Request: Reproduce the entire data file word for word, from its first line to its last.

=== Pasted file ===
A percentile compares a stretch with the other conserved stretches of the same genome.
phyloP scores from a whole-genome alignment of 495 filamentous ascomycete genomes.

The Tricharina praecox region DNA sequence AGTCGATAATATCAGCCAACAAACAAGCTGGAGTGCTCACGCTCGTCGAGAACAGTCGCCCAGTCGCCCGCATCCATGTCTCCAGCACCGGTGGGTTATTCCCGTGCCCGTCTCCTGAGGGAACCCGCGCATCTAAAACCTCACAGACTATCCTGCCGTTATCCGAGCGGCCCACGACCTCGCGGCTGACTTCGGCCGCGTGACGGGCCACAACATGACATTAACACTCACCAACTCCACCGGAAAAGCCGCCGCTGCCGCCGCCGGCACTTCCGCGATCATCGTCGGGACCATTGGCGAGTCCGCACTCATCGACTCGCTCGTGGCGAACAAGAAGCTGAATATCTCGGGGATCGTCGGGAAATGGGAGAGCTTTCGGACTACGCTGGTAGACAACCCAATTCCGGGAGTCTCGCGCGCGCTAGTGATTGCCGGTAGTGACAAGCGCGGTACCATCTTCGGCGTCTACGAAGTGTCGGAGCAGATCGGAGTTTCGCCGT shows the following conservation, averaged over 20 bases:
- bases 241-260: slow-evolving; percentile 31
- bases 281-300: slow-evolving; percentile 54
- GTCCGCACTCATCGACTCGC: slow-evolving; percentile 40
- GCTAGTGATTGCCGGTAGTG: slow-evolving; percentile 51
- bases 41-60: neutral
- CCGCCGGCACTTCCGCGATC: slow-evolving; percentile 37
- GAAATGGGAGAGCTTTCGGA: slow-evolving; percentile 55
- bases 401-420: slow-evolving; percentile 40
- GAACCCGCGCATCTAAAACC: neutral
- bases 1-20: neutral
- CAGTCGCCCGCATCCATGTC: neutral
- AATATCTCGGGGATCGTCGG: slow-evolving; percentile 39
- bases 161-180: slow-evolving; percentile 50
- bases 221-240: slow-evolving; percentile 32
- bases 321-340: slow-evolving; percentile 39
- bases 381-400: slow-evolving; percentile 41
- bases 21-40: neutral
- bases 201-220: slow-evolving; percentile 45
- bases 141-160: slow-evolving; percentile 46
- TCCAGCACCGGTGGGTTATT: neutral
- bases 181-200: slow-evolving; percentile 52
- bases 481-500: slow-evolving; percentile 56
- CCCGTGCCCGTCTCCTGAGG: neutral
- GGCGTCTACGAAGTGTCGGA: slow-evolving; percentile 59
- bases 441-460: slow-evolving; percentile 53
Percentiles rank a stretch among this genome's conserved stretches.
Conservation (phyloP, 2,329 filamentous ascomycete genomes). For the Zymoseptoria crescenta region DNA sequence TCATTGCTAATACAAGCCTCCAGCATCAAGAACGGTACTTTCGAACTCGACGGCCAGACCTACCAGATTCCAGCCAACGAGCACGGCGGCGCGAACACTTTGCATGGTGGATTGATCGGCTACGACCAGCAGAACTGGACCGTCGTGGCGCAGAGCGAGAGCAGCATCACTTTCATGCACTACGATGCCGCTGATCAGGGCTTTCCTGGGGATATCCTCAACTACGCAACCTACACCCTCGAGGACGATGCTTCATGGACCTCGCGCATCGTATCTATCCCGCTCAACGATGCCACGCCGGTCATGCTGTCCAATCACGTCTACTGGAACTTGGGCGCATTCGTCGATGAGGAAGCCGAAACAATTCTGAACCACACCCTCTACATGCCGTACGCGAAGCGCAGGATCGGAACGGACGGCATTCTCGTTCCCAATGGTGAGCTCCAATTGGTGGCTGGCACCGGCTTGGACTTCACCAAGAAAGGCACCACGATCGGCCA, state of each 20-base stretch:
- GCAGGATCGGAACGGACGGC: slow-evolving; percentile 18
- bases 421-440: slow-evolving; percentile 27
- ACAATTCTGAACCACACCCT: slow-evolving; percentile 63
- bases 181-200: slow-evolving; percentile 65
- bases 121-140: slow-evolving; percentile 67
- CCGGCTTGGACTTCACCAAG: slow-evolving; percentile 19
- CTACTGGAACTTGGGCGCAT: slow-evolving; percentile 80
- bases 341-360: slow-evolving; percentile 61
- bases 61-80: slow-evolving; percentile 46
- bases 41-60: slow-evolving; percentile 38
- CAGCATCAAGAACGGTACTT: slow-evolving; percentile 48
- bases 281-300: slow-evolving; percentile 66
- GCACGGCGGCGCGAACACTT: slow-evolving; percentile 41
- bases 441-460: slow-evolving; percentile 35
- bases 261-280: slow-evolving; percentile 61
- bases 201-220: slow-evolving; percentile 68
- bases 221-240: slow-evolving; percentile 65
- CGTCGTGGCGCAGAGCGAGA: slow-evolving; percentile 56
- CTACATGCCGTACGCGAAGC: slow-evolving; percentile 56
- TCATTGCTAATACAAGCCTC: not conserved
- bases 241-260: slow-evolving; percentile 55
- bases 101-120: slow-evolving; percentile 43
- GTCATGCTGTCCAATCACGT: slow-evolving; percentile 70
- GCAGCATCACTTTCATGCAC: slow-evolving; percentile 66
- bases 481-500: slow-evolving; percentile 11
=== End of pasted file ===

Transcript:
A percentile compares a stretch with the other conserved stretches of the same genome.
phyloP scores from a whole-genome alignment of 495 filamentous ascomycete genomes.

The Tricharina praecox region DNA sequence AGTCGATAATATCAGCCAACAAACAAGCTGGAGTGCTCACGCTCGTCGAGAACAGTCGCCCAGTCGCCCGCATCCATGTCTCCAGCACCGGTGGGTTATTCCCGTGCCCGTCTCCTGAGGGAACCCGCGCATCTAAAACCTCACAGACTATCCTGCCGTTATCCGAGCGGCCCACGACCTCGCGGCTGACTTCGGCCGCGTGACGGGCCACAACATGACATTAACACTCACCAACTCCACCGGAAAAGCCGCCGCTGCCGCCGCCGGCACTTCCGCGATCATCGTCGGGACCATTGGCGAGTCCGCACTCATCGACTCGCTCGTGGCGAACAAGAAGCTGAATATCTCGGGGATCGTCGGGAAATGGGAGAGCTTTCGGACTACGCTGGTAGACAACCCAATTCCGGGAGTCTCGCGCGCGCTAGTGATTGCCGGTAGTGACAAGCGCGGTACCATCTTCGGCGTCTACGAAGTGTCGGAGCAGATCGGAGTTTCGCCGT shows the following conservation, averaged over 20 bases:
- bases 241-260: slow-evolving; percentile 31
- bases 281-300: slow-evolving; percentile 54
- GTCCGCACTCATCGACTCGC: slow-evolving; percentile 40
- GCTAGTGATTGCCGGTAGTG: slow-evolving; percentile 51
- bases 41-60: neutral
- CCGCCGGCACTTCCGCGATC: slow-evolving; percentile 37
- GAAATGGGAGAGCTTTCGGA: slow-evolving; percentile 55
- bases 401-420: slow-evolving; percentile 40
- GAACCCGCGCATCTAAAACC: neutral
- bases 1-20: neutral
- CAGTCGCCCGCATCCATGTC: neutral
- AATATCTCGGGGATCGTCGG: slow-evolving; percentile 39
- bases 161-180: slow-evolving; percentile 50
- bases 221-240: slow-evolving; percentile 32
- bases 321-340: slow-evolving; percentile 39
- bases 381-400: slow-evolving; percentile 41
- bases 21-40: neutral
- bases 201-220: slow-evolving; percentile 45
- bases 141-160: slow-evolving; percentile 46
- TCCAGCACCGGTGGGTTATT: neutral
- bases 181-200: slow-evolving; percentile 52
- bases 481-500: slow-evolving; percentile 56
- CCCGTGCCCGTCTCCTGAGG: neutral
- GGCGTCTACGAAGTGTCGGA: slow-evolving; percentile 59
- bases 441-460: slow-evolving; percentile 53
Percentiles rank a stretch among this genome's conserved stretches.
Conservation (phyloP, 2,329 filamentous ascomycete genomes). For the Zymoseptoria crescenta region DNA sequence TCATTGCTAATACAAGCCTCCAGCATCAAGAACGGTACTTTCGAACTCGACGGCCAGACCTACCAGATTCCAGCCAACGAGCACGGCGGCGCGAACACTTTGCATGGTGGATTGATCGGCTACGACCAGCAGAACTGGACCGTCGTGGCGCAGAGCGAGAGCAGCATCACTTTCATGCACTACGATGCCGCTGATCAGGGCTTTCCTGGGGATATCCTCAACTACGCAACCTACACCCTCGAGGACGATGCTTCATGGACCTCGCGCATCGTATCTATCCCGCTCAACGATGCCACGCCGGTCATGCTGTCCAATCACGTCTACTGGAACTTGGGCGCATTCGTCGATGAGGAAGCCGAAACAATTCTGAACCACACCCTCTACATGCCGTACGCGAAGCGCAGGATCGGAACGGACGGCATTCTCGTTCCCAATGGTGAGCTCCAATTGGTGGCTGGCACCGGCTTGGACTTCACCAAGAAAGGCACCACGATCGGCCA, state of each 20-base stretch:
- GCAGGATCGGAACGGACGGC: slow-evolving; percentile 18
- bases 421-440: slow-evolving; percentile 27
- ACAATTCTGAACCACACCCT: slow-evolving; percentile 63
- bases 181-200: slow-evolving; percentile 65
- bases 121-140: slow-evolving; percentile 67
- CCGGCTTGGACTTCACCAAG: slow-evolving; percentile 19
- CTACTGGAACTTGGGCGCAT: slow-evolving; percentile 80
- bases 341-360: slow-evolving; percentile 61
- bases 61-80: slow-evolving; percentile 46
- bases 41-60: slow-evolving; percentile 38
- CAGCATCAAGAACGGTACTT: slow-evolving; percentile 48
- bases 281-300: slow-evolving; percentile 66
- GCACGGCGGCGCGAACACTT: slow-evolving; percentile 41
- bases 441-460: slow-evolving; percentile 35
- bases 261-280: slow-evolving; percentile 61
- bases 201-220: slow-evolving; percentile 68
- bases 221-240: slow-evolving; percentile 65
- CGTCGTGGCGCAGAGCGAGA: slow-evolving; percentile 56
- CTACATGCCGTACGCGAAGC: slow-evolving; percentile 56
- TCATTGCTAATACAAGCCTC: not conserved
- bases 241-260: slow-evolving; percentile 55
- bases 101-120: slow-evolving; percentile 43
- GTCATGCTGTCCAATCACGT: slow-evolving; percentile 70
- GCAGCATCACTTTCATGCAC: slow-evolving; percentile 66
- bases 481-500: slow-evolving; percentile 11